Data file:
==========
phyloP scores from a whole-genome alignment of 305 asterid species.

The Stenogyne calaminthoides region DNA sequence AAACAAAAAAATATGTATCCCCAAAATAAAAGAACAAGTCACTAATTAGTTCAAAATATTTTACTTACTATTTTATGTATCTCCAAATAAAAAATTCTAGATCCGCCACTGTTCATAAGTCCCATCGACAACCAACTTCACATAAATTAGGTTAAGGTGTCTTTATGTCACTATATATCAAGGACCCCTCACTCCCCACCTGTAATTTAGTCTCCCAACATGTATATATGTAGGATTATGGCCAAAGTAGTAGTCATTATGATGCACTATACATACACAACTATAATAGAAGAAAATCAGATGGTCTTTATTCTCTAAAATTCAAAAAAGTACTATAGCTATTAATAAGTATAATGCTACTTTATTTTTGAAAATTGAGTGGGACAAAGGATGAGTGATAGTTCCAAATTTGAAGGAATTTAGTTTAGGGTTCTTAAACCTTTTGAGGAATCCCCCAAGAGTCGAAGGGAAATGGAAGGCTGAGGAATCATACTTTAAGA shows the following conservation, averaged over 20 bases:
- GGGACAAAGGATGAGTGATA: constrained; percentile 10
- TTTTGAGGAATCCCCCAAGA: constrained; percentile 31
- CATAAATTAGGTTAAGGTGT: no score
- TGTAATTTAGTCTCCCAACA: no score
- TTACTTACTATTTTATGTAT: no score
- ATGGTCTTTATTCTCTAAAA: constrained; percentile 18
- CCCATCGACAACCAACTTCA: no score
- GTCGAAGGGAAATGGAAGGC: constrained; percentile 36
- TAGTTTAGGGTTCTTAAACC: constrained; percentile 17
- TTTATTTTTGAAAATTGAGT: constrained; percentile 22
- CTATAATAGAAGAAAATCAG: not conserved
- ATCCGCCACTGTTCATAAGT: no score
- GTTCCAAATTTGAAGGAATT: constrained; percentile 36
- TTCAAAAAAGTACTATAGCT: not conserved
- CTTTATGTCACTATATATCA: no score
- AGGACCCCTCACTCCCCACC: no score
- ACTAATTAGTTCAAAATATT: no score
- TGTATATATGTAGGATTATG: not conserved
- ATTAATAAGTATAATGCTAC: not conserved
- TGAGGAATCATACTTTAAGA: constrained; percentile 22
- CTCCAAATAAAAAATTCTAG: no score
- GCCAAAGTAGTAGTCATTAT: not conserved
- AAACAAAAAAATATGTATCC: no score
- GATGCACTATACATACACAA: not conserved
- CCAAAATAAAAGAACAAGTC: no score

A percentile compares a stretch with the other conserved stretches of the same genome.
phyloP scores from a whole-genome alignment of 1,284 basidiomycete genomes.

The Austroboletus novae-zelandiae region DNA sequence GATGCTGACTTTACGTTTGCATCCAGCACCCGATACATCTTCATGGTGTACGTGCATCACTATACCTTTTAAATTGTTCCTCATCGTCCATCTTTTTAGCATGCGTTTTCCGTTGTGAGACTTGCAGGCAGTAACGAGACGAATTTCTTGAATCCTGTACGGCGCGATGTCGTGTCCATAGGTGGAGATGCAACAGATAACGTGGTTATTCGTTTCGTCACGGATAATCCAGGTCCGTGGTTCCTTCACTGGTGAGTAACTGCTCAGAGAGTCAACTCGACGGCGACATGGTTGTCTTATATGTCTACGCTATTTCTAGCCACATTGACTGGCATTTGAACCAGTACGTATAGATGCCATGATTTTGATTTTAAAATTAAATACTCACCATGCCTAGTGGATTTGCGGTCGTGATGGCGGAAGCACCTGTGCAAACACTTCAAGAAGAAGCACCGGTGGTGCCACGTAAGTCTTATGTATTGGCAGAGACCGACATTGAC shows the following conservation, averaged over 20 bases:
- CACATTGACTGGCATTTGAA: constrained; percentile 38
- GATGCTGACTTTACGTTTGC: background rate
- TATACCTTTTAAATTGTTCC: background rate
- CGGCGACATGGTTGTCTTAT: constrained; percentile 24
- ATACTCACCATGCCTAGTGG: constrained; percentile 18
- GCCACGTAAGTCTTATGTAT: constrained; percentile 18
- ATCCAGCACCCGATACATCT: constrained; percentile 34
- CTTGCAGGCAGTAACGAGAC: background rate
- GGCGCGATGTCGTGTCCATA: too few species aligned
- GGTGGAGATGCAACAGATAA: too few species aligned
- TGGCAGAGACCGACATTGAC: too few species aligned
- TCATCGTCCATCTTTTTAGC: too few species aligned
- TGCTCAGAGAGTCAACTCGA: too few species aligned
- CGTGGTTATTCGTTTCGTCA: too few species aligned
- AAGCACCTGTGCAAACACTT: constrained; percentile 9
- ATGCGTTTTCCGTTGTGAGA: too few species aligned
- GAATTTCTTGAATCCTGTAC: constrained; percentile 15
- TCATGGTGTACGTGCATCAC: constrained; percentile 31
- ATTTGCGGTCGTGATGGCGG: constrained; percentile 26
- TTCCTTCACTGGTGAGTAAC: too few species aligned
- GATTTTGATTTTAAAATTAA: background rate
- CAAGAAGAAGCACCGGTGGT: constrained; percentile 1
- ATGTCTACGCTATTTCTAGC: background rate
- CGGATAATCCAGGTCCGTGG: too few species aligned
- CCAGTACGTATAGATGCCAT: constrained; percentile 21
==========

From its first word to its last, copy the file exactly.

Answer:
phyloP scores from a whole-genome alignment of 305 asterid species.

The Stenogyne calaminthoides region DNA sequence AAACAAAAAAATATGTATCCCCAAAATAAAAGAACAAGTCACTAATTAGTTCAAAATATTTTACTTACTATTTTATGTATCTCCAAATAAAAAATTCTAGATCCGCCACTGTTCATAAGTCCCATCGACAACCAACTTCACATAAATTAGGTTAAGGTGTCTTTATGTCACTATATATCAAGGACCCCTCACTCCCCACCTGTAATTTAGTCTCCCAACATGTATATATGTAGGATTATGGCCAAAGTAGTAGTCATTATGATGCACTATACATACACAACTATAATAGAAGAAAATCAGATGGTCTTTATTCTCTAAAATTCAAAAAAGTACTATAGCTATTAATAAGTATAATGCTACTTTATTTTTGAAAATTGAGTGGGACAAAGGATGAGTGATAGTTCCAAATTTGAAGGAATTTAGTTTAGGGTTCTTAAACCTTTTGAGGAATCCCCCAAGAGTCGAAGGGAAATGGAAGGCTGAGGAATCATACTTTAAGA shows the following conservation, averaged over 20 bases:
- GGGACAAAGGATGAGTGATA: constrained; percentile 10
- TTTTGAGGAATCCCCCAAGA: constrained; percentile 31
- CATAAATTAGGTTAAGGTGT: no score
- TGTAATTTAGTCTCCCAACA: no score
- TTACTTACTATTTTATGTAT: no score
- ATGGTCTTTATTCTCTAAAA: constrained; percentile 18
- CCCATCGACAACCAACTTCA: no score
- GTCGAAGGGAAATGGAAGGC: constrained; percentile 36
- TAGTTTAGGGTTCTTAAACC: constrained; percentile 17
- TTTATTTTTGAAAATTGAGT: constrained; percentile 22
- CTATAATAGAAGAAAATCAG: not conserved
- ATCCGCCACTGTTCATAAGT: no score
- GTTCCAAATTTGAAGGAATT: constrained; percentile 36
- TTCAAAAAAGTACTATAGCT: not conserved
- CTTTATGTCACTATATATCA: no score
- AGGACCCCTCACTCCCCACC: no score
- ACTAATTAGTTCAAAATATT: no score
- TGTATATATGTAGGATTATG: not conserved
- ATTAATAAGTATAATGCTAC: not conserved
- TGAGGAATCATACTTTAAGA: constrained; percentile 22
- CTCCAAATAAAAAATTCTAG: no score
- GCCAAAGTAGTAGTCATTAT: not conserved
- AAACAAAAAAATATGTATCC: no score
- GATGCACTATACATACACAA: not conserved
- CCAAAATAAAAGAACAAGTC: no score

A percentile compares a stretch with the other conserved stretches of the same genome.
phyloP scores from a whole-genome alignment of 1,284 basidiomycete genomes.

The Austroboletus novae-zelandiae region DNA sequence GATGCTGACTTTACGTTTGCATCCAGCACCCGATACATCTTCATGGTGTACGTGCATCACTATACCTTTTAAATTGTTCCTCATCGTCCATCTTTTTAGCATGCGTTTTCCGTTGTGAGACTTGCAGGCAGTAACGAGACGAATTTCTTGAATCCTGTACGGCGCGATGTCGTGTCCATAGGTGGAGATGCAACAGATAACGTGGTTATTCGTTTCGTCACGGATAATCCAGGTCCGTGGTTCCTTCACTGGTGAGTAACTGCTCAGAGAGTCAACTCGACGGCGACATGGTTGTCTTATATGTCTACGCTATTTCTAGCCACATTGACTGGCATTTGAACCAGTACGTATAGATGCCATGATTTTGATTTTAAAATTAAATACTCACCATGCCTAGTGGATTTGCGGTCGTGATGGCGGAAGCACCTGTGCAAACACTTCAAGAAGAAGCACCGGTGGTGCCACGTAAGTCTTATGTATTGGCAGAGACCGACATTGAC shows the following conservation, averaged over 20 bases:
- CACATTGACTGGCATTTGAA: constrained; percentile 38
- GATGCTGACTTTACGTTTGC: background rate
- TATACCTTTTAAATTGTTCC: background rate
- CGGCGACATGGTTGTCTTAT: constrained; percentile 24
- ATACTCACCATGCCTAGTGG: constrained; percentile 18
- GCCACGTAAGTCTTATGTAT: constrained; percentile 18
- ATCCAGCACCCGATACATCT: constrained; percentile 34
- CTTGCAGGCAGTAACGAGAC: background rate
- GGCGCGATGTCGTGTCCATA: too few species aligned
- GGTGGAGATGCAACAGATAA: too few species aligned
- TGGCAGAGACCGACATTGAC: too few species aligned
- TCATCGTCCATCTTTTTAGC: too few species aligned
- TGCTCAGAGAGTCAACTCGA: too few species aligned
- CGTGGTTATTCGTTTCGTCA: too few species aligned
- AAGCACCTGTGCAAACACTT: constrained; percentile 9
- ATGCGTTTTCCGTTGTGAGA: too few species aligned
- GAATTTCTTGAATCCTGTAC: constrained; percentile 15
- TCATGGTGTACGTGCATCAC: constrained; percentile 31
- ATTTGCGGTCGTGATGGCGG: constrained; percentile 26
- TTCCTTCACTGGTGAGTAAC: too few species aligned
- GATTTTGATTTTAAAATTAA: background rate
- CAAGAAGAAGCACCGGTGGT: constrained; percentile 1
- ATGTCTACGCTATTTCTAGC: background rate
- CGGATAATCCAGGTCCGTGG: too few species aligned
- CCAGTACGTATAGATGCCAT: constrained; percentile 21